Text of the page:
What we have here is one extremely well made sandwich ($7.95). Between these two thick, pillowy slices of toasted challah bread are two hard-cooked fried eggs, cheddar and jack cheeses, bacon, crisp greens, slivers of red onion, enough mayonnaise to gush ever so slightly out the sides and a surprising tomato jam.
When you pick it up, you realize that you are in for the long haul with this creation. It will fall apart into its slippery constituents should you loosen your grip. You have no choice but to bite, chew, bite, chew, bite, chew until you are close enough to the crust to lay it down without mishap.
Each one of those bites will be a mouthful of conflicting signals. That tomato jam is sweeeeet – too sweet you will think at first. But, no, those red onions respond with their sharpness and bite. The bacon, like a scary ex-girlfriend, will not be ignored, and chimes in with smoke and salt. Meanwhile the eggs, gooey cheese and gushy mayo keep trying, unsuccessfully, to suffocate these competing flavors.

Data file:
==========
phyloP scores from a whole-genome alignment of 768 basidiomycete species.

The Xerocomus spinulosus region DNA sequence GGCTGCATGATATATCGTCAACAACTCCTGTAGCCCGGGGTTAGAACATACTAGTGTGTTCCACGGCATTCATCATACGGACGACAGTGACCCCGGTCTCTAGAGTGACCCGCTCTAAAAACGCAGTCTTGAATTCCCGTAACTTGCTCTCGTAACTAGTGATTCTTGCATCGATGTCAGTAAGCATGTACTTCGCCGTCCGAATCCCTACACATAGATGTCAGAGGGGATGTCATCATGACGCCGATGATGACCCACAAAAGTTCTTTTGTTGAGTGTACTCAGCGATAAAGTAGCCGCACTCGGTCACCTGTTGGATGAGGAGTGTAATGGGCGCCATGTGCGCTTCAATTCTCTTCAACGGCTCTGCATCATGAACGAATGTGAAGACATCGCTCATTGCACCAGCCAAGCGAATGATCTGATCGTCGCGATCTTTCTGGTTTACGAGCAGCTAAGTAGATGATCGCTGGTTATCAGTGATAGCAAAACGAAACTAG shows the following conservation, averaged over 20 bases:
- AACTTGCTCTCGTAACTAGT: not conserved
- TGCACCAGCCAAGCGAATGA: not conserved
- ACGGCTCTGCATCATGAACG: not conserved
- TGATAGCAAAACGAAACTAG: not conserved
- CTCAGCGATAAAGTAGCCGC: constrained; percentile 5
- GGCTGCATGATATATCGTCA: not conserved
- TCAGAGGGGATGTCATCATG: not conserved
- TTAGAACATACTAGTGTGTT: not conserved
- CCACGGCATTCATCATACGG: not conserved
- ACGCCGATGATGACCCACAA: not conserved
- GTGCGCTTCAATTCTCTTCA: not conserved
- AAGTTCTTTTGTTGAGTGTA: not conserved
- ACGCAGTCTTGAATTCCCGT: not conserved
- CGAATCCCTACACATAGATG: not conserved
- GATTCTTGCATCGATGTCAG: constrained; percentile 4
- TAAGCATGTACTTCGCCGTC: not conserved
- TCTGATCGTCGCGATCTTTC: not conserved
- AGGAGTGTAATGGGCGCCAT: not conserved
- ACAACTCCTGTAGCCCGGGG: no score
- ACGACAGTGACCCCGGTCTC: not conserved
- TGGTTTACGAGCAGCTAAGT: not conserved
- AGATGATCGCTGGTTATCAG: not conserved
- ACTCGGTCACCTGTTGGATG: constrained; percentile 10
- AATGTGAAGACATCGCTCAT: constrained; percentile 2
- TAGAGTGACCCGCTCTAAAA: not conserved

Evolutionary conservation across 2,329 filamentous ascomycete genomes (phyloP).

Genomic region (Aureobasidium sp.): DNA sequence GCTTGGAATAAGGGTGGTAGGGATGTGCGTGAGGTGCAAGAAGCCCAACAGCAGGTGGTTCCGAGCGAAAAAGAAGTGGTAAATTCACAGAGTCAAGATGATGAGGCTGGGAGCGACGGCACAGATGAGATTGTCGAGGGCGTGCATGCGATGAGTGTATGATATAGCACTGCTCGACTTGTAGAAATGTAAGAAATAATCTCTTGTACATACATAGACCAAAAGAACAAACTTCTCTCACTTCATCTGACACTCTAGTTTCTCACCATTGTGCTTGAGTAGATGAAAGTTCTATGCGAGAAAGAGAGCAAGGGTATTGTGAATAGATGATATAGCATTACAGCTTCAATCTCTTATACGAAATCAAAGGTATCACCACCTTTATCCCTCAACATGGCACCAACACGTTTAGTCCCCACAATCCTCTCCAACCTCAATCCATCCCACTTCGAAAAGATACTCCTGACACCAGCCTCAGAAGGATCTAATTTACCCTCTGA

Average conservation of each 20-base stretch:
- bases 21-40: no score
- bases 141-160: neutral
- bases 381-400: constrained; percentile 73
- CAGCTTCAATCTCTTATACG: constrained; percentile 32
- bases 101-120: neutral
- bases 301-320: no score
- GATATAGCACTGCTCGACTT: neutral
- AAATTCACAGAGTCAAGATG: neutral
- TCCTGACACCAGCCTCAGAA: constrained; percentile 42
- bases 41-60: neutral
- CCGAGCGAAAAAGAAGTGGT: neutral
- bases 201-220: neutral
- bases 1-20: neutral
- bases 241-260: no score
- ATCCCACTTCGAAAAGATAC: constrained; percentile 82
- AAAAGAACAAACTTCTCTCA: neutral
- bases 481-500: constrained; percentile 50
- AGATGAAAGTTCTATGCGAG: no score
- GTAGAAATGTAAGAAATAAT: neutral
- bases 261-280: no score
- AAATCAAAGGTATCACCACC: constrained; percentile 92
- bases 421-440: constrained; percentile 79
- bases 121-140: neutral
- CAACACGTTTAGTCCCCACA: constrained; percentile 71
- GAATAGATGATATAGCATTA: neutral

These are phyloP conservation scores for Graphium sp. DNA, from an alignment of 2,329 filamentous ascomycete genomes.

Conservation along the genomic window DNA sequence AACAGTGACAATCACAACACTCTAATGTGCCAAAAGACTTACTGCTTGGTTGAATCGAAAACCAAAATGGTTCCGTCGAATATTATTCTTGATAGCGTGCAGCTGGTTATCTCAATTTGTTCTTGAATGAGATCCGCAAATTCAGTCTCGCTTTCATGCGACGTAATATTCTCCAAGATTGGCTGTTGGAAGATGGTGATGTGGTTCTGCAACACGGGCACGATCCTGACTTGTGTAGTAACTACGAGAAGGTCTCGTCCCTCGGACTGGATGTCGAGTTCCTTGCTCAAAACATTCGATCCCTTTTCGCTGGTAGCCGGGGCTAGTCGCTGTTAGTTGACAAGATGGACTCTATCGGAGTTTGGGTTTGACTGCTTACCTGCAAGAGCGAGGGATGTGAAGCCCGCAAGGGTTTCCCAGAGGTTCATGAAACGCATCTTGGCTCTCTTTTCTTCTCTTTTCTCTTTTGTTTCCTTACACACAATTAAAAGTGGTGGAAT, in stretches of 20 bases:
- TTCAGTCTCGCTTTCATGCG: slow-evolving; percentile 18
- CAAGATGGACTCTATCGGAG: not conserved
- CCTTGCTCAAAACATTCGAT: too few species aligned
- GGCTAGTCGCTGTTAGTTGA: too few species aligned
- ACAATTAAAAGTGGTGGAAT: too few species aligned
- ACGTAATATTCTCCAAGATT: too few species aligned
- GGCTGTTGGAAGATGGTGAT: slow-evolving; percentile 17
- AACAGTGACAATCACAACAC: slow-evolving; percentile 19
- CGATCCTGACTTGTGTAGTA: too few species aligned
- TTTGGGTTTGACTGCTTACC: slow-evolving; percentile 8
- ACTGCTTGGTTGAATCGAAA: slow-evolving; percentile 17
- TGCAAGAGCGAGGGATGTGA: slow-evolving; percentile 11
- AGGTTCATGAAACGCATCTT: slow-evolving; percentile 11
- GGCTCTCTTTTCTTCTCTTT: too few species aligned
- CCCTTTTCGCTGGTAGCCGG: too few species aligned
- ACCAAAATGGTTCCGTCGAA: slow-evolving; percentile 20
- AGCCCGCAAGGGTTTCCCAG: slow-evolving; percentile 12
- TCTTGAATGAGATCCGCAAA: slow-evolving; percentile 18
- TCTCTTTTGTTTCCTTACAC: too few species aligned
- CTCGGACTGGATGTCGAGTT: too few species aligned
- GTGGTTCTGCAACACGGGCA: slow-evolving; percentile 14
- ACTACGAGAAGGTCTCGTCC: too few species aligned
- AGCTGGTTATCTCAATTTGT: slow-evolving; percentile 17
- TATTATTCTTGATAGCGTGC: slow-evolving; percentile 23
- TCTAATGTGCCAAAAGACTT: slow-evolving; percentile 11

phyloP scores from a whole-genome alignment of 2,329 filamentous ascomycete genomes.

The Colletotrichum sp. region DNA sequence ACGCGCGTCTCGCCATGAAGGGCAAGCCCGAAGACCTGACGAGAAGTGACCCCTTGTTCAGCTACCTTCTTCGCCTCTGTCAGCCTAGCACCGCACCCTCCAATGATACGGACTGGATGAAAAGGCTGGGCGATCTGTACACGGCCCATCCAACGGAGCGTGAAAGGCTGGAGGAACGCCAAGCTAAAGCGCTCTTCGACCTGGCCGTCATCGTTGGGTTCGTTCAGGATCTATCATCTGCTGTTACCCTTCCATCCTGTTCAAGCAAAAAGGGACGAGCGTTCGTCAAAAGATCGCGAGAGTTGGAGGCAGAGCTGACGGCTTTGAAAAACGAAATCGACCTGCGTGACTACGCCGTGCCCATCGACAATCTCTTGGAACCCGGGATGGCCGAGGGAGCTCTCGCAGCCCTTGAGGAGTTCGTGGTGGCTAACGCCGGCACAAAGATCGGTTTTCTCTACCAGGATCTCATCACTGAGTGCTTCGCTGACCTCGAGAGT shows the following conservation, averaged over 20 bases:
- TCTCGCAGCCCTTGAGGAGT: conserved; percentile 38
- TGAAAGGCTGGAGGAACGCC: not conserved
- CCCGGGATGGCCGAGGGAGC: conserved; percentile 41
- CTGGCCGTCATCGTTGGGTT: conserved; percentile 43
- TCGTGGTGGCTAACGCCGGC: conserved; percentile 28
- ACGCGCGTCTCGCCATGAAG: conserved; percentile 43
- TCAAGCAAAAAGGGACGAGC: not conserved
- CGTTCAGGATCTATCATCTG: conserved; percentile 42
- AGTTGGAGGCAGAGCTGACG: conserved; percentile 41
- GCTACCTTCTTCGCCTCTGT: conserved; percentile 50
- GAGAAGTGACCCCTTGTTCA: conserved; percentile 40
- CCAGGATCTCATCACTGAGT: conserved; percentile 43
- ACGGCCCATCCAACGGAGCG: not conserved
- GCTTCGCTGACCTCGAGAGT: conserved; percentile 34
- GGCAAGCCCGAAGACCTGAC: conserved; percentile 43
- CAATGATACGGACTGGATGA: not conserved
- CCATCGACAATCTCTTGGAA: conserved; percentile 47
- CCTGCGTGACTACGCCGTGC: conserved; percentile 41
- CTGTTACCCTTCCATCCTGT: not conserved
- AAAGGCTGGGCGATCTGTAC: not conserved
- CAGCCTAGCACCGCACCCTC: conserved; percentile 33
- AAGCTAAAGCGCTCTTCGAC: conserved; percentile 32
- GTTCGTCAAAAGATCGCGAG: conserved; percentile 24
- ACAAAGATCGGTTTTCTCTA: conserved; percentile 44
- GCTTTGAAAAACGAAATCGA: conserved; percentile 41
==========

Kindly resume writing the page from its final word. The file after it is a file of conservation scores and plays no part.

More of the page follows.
I think this what the best sandwiches do: they force all their components to cooperate.
So, here’s my advice. If you’re used to visiting the West Egg Cafe for breakfast, you might want to try out lunch. I might skip the too-sweet, one-note Brunswick Stew and get some of the cafe’s thin, crisp fried green tomatoes for a side dish.
And, of course, you want one of the famous Coca-Cola cupcakes ($2.25) for dessert. Look at that frosting: creamy but just a little crusted on the surface so it all stays in place.